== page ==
Jump to content
Kokos Goldfish Forum
Sign in to follow this  
Carli

Ph Crashes And Buffering

Recommended Posts

I guess I don't have a handle on the whole ph crash issue yet. Our tap water is fluctuating so much I'm not sure what the city is doing to it. I have never buffered my water since my Ph is usually 8.4, Kh 180. Our water comes from a deep aquifer and it's treated by the city. The readings have been all over the place from the tap. Yesterday I had 2ppm Ammonia straight from the tap. How am I supposed to keep fish alive when things fluctuate so drastically. Today the tap water is Ph 7.2, Kh 180,

Gh 100, 0 Ammonia (find that difficult to believe, it's usually .25-2.0), 0 Nitrites, 0 Nitrates.

I got up at 4am this morning to a PH crash in my Q tank. One small ranchu, 29 gallons, cycled Eheim 2222 and Penquin HOB. Fish seriously distressed, gasping, floating, serious slime coat. Ph 6.0 or lower. I was in a hurry to save the fish so forgot to test strip for Kh, Gh..I treated some water with Chloram x, adjusted the Ph slowly with baking soda to 7.2 (dip strip) 7.6 (test kit). The tank is now Ph 7.4, Kh 180, GH 100. When the water parameters and temps between the two bodies of water were the same I moved the ranchu back to the tank and she seems better at the moment.

I don't know what happened. 50% water change day before, chloram x for the chloramines. This tank has been salted lightly 0.1, no plants, well oxygenated.

Now,

Tap 7.2, 180, 100

Tank 7.4,180, 100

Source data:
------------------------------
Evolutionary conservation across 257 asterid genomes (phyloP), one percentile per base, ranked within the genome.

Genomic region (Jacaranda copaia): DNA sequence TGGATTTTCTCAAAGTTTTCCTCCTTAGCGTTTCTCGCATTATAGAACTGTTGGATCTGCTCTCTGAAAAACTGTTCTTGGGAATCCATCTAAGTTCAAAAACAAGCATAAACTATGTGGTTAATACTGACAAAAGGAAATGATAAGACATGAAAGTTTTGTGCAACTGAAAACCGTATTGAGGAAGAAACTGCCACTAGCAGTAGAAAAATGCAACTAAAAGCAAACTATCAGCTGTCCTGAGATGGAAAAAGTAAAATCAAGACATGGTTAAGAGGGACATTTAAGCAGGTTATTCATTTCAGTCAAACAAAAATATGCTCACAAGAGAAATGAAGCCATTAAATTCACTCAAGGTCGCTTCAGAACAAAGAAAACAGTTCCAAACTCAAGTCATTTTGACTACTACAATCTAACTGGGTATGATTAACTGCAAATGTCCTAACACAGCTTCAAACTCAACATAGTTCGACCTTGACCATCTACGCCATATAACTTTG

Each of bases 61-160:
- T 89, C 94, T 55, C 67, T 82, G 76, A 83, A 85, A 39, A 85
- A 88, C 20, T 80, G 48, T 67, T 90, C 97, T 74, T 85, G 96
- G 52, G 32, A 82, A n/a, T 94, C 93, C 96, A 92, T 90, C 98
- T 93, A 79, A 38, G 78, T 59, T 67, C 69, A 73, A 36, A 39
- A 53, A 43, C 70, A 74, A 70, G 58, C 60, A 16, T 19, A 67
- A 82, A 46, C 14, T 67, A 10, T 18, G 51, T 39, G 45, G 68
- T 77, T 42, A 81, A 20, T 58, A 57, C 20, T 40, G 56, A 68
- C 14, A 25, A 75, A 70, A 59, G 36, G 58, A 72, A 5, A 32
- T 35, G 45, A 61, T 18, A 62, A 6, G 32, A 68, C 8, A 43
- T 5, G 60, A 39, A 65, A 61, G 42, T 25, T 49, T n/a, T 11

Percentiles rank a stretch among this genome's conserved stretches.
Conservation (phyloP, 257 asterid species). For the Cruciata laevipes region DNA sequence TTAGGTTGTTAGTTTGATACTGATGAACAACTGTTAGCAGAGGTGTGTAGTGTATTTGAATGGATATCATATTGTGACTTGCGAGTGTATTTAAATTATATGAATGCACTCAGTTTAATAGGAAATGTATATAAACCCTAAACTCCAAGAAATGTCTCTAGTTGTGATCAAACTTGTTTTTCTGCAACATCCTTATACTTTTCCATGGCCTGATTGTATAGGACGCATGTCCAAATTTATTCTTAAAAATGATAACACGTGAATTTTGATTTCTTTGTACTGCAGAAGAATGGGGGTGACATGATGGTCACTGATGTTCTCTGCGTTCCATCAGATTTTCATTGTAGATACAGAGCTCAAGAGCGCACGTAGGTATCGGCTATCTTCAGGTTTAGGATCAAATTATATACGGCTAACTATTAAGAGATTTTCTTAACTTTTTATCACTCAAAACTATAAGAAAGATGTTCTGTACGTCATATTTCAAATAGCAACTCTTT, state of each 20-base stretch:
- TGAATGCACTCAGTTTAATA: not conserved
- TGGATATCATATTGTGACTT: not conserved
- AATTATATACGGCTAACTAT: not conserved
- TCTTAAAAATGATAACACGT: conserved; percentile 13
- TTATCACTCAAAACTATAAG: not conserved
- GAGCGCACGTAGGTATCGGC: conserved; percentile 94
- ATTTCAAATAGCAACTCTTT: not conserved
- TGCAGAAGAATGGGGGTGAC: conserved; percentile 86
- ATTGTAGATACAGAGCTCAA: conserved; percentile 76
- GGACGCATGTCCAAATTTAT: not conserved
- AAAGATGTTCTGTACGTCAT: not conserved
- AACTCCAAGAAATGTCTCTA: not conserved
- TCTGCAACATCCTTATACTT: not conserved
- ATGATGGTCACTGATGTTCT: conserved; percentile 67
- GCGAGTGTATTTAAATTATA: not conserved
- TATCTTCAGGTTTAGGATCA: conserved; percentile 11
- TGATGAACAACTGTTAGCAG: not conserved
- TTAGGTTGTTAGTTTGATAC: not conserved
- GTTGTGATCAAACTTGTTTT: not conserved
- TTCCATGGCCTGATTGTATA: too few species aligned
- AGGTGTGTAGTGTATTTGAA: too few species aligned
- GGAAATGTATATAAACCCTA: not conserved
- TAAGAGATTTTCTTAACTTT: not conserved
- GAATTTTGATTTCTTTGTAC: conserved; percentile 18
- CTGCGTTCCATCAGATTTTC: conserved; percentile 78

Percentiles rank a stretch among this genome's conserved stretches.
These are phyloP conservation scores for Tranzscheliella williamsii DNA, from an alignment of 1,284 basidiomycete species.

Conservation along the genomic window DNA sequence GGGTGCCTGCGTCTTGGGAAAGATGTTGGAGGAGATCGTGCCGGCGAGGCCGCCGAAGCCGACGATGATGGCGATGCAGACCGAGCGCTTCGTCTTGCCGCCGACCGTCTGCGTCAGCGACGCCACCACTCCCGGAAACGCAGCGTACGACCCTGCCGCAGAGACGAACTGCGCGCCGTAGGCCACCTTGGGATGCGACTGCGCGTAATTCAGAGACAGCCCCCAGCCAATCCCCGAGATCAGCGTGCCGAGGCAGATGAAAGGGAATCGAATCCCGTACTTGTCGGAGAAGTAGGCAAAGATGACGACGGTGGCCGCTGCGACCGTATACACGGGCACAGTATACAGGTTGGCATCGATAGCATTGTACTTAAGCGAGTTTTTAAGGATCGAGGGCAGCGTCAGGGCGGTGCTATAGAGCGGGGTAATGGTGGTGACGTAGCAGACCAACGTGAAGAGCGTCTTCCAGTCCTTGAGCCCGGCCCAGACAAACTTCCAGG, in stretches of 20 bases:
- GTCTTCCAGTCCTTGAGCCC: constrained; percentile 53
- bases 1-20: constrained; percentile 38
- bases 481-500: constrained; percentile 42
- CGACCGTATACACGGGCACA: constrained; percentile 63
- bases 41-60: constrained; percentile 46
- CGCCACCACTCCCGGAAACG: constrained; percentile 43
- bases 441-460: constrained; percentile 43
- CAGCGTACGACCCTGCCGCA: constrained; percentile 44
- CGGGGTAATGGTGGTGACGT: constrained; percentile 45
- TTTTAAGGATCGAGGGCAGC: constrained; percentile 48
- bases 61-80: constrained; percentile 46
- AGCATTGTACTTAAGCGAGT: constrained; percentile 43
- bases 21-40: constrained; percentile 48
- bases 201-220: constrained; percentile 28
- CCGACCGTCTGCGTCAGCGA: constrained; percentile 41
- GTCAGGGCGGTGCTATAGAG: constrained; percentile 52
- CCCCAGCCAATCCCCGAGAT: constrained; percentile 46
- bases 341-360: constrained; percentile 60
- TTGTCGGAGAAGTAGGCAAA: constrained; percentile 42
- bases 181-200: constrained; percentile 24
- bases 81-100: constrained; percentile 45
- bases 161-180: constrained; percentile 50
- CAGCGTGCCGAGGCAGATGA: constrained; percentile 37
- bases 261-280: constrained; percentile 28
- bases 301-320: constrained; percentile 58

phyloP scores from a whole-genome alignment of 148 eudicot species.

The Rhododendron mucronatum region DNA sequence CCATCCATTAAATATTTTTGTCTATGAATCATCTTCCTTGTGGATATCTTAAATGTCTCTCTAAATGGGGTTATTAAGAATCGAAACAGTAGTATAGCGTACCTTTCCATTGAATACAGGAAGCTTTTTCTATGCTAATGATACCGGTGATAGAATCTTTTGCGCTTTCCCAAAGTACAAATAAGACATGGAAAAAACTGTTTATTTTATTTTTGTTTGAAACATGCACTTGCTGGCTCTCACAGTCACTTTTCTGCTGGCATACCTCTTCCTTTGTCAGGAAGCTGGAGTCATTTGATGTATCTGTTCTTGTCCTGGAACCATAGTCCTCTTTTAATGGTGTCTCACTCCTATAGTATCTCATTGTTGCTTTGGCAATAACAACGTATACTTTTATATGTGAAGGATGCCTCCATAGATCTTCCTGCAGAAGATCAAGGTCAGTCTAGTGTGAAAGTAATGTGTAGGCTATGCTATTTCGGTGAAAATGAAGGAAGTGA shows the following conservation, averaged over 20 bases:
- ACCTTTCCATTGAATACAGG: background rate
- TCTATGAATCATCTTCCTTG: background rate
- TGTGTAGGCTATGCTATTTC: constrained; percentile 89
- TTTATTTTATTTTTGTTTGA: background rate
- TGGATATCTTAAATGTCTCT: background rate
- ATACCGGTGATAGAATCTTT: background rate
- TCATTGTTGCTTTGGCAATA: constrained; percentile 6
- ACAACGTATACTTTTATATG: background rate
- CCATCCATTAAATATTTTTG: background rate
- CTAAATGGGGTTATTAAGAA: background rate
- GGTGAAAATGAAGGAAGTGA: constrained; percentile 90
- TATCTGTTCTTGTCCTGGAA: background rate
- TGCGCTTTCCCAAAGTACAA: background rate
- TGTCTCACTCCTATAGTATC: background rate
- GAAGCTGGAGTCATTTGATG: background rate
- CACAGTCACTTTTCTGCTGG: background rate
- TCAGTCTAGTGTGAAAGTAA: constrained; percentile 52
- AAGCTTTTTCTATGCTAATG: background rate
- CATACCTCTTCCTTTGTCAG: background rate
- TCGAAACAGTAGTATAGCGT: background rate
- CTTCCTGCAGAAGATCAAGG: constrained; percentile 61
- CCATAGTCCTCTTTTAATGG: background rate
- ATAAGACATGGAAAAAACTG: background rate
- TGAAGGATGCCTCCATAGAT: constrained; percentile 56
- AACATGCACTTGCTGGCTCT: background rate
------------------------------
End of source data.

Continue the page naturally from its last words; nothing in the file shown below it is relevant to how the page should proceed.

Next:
IF my tap water readings are correct then why the PH crash during the night?

I am going to replace my dip strips and test kits today. Should I try to find some crushed coral? (how does this work on the Kh or does it just work on the Gh?) How long does it take for the baking soda to fully bring the Ph up? Successive amounts of baking soda won't hurt will it? I know the Ph is at a good level but it's low compared to what it usually is. Will this hurt anything? Should I leave it as it is?

What's happening here? I am limiting feeding until I'm sure things are stable again. I'm afraid to go to work tonight for fear this time I won't be home to intervene.

Carli

Share this post


Link to post
Share on other sites

Just curious, what did you find out? I've struggled with this in the past and have resorted to adding a kH buffer to my water.

Chrissy

Share this post


Link to post
Share on other sites

Hello.

Crushed coral is a good buffer as it gradually releases carbonates into the tank. It is the KH (carbonate and bi-carbonate content) which provides the buffer against PH instability rather than the GH (magnesium and calcium amoung other minerals.) If your PH and KH are generally low this is a good defense against PH instability.

But what Carli was battling is something much harder to manage because her source water itself was subject to huge changes in chemistry.

Carli - did you ever find out from the water authority what was going on? They are obliged to provide you with details if you ask.

Share this post


Link to post
Share on other sites

Thanks Pixifish. My problems aren't as bad but I've had to deal with some softwater/pH issues from my tap water as well (you can see in my old posts). Crushed coral isn't cutting it anymore so as I mentioned, I've resorted to adjusting the water I add to the tank....big pain, but at least it's going to prevent pH changes, I've lost goldies to those before :(

Chrissy

Share this post


Link to post
Share on other sites

The coral will become exhausted after time and needs to be replaced. Is that why it's not working or do you just need more of a raise?